I went into that situation wanting to replicate how I had learned in Korea without taking into account all the differences. Korea was a mature business with proven results and relationships amongst the staff and management whereas Vietnam did not.
It Gets Better
Over time and a lot more mistakes, I learned and built an environment that I was proud of. By the time I left the company, employees were signing on to their second, even third contracts. I had gained the trust of my team by being honest and transparent but also sticking up for them when I felt they weren’t being treated well and vice versa.
I had learned humility, active listening, and how to recognize strengths in others that I didn’t have. By identifying what others were good at I could encourage them to grow while also teaching them the things I was good at.
When I was ready to leave the company, I had a plethora of managers that I knew could grow the position and company in a way that I couldn’t. I could also see this in my managers’ teams; because they foresaw upward mobility in the future, they wanted to have a competent successor who could take over.
By the way, that embarrassing example of my initial unprofessional behavior does have a happy ending that exemplifies my growth.
A year later, that same teacher sent me an e-mail. I was not the first person he reached out to but I was the first and only to respond. He wanted to raise a concern that was not at the forefront of our teacher’s minds; the parent-teacher relationship. He had valuable points and provided a simple solution to help increase the satisfaction of parents, aka customers.
We collaborated in fine-tuning his delivery and presentation and I encouraged him to run a workshop for 20 of my managers.
He was grateful for the opportunity and did an amazing job. We were also able to laugh about our rough start, apologize for our behavior and applaud each other for the growth we had found in such a short period of time.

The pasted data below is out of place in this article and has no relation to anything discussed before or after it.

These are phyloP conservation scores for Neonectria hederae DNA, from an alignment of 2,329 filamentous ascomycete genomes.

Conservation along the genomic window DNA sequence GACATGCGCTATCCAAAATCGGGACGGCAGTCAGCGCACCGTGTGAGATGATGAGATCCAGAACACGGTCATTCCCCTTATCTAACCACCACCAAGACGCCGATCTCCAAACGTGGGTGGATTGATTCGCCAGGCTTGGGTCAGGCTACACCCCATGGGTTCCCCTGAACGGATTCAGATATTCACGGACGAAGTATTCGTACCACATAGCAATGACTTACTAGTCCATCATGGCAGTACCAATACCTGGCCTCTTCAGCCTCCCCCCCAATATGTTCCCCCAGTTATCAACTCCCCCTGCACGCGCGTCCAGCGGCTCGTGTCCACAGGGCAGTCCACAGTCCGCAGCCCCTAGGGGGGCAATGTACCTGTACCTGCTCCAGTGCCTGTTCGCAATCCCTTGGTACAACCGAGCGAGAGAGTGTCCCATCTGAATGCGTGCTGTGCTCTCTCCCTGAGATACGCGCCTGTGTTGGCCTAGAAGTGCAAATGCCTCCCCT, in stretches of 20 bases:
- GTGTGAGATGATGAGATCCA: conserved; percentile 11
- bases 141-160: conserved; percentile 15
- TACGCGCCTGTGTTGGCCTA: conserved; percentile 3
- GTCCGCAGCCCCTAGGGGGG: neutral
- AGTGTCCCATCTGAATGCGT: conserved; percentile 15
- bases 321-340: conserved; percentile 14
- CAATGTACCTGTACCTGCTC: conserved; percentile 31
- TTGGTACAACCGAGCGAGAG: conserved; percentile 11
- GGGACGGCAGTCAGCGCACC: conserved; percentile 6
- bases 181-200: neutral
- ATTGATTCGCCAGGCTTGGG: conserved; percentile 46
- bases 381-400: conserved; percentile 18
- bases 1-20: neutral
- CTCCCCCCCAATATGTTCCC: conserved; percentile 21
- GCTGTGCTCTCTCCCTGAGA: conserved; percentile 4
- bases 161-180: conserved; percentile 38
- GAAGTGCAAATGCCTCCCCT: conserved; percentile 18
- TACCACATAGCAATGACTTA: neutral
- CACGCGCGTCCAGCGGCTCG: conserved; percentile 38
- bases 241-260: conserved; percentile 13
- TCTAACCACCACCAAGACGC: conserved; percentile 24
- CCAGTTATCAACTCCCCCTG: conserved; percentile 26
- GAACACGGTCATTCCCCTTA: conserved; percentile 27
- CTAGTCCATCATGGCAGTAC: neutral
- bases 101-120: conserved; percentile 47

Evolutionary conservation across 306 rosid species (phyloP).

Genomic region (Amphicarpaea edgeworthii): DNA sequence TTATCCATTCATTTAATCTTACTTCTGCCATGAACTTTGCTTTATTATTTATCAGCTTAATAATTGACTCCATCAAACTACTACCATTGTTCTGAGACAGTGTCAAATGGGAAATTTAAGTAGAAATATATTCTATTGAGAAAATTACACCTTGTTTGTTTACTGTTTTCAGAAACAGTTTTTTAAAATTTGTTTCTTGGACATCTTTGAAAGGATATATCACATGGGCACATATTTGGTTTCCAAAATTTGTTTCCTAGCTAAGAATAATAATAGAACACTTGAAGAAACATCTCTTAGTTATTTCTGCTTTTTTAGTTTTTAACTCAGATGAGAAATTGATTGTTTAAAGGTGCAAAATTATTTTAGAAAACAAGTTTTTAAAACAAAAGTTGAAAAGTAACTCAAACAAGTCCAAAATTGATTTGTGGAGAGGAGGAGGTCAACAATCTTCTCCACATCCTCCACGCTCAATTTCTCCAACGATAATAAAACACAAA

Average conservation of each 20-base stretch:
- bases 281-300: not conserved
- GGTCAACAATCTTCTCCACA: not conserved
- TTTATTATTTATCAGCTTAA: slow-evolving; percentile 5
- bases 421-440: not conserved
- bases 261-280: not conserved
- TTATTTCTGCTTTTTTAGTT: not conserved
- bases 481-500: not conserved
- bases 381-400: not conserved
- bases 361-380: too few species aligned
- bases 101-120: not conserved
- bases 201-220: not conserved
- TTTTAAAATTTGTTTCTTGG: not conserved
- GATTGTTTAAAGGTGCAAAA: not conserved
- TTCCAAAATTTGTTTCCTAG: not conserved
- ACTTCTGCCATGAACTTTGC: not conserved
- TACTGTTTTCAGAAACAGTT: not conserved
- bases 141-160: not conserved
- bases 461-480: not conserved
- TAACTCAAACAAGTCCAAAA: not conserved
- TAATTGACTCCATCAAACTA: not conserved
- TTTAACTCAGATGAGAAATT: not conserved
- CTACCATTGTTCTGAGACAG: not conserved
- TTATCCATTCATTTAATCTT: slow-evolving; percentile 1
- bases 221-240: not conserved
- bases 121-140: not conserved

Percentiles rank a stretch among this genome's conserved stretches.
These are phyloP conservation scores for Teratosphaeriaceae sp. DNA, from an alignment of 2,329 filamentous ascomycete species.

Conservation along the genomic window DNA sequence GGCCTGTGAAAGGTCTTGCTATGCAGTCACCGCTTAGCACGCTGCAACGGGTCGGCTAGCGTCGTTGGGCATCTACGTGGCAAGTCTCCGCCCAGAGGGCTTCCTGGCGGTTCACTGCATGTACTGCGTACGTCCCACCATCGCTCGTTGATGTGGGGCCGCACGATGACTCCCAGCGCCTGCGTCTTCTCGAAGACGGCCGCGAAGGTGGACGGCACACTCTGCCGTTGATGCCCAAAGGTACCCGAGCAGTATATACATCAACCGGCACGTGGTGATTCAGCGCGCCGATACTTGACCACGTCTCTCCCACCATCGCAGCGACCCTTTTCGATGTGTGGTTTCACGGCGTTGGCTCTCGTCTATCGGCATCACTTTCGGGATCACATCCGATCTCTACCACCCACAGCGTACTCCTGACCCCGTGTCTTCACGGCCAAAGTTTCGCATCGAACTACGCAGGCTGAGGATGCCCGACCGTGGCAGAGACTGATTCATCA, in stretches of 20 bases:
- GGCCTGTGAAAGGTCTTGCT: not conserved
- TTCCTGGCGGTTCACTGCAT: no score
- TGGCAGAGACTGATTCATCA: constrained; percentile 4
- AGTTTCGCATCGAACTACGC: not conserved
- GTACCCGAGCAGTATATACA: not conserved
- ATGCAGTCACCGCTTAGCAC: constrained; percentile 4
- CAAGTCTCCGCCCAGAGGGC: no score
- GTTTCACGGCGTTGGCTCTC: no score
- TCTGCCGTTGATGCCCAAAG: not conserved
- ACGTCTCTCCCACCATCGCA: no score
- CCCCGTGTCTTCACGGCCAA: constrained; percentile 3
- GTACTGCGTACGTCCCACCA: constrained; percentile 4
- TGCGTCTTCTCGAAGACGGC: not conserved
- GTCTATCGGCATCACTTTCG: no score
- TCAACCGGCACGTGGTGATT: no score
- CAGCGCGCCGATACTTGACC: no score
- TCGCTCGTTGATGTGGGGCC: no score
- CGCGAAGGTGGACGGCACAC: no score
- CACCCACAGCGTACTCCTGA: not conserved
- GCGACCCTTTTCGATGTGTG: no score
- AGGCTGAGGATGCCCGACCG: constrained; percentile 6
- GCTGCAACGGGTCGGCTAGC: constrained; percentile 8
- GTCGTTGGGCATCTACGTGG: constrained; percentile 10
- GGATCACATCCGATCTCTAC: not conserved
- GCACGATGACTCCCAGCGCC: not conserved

Communication & Leadership Style
Effective communication leadership comes in many different forms and depending on the company’s values, culture and maturity, it can change over time.
My personal belief is that communication is most effective when there is honesty and respect while leadership is a balance of decision-making and getting out of people’s way.
There needs to be a level of trust and competence to ensure everyone is contributing towards the same goal. Teams should also be encouraged to cooperate rather than compete.
The biggest errors I’ve seen people, including myself, make lies in not actively listening and undervaluing their intuition. Our self-doubt can cloud our communication which makes for a feeling of frustration later on down the line.
What I Do
My journey from being a shy student to the communication specialist that I am today was long and arduous but yours doesn’t have to be.
My greatest joy in that stressful job was passing on the learnings I have made over the years and creating space for people to grow their own strengths. I love when someone walks into a situation feeling empowered and with confidence. Especially so if it had been a situation that would have kept them up all night preparing over.
I work with clients from all over the world to find their confidence and communication & leadership style in meeting rooms, presentations, interviews, and even at home.
My goal with this blog is to share information.
It will come from tips I’ve shared in a client session that I feel could help a larger audience and books/podcasts that have guided me.
If you have any questions regarding workplace communications, submit them in the contact us section and they may be featured in a future post.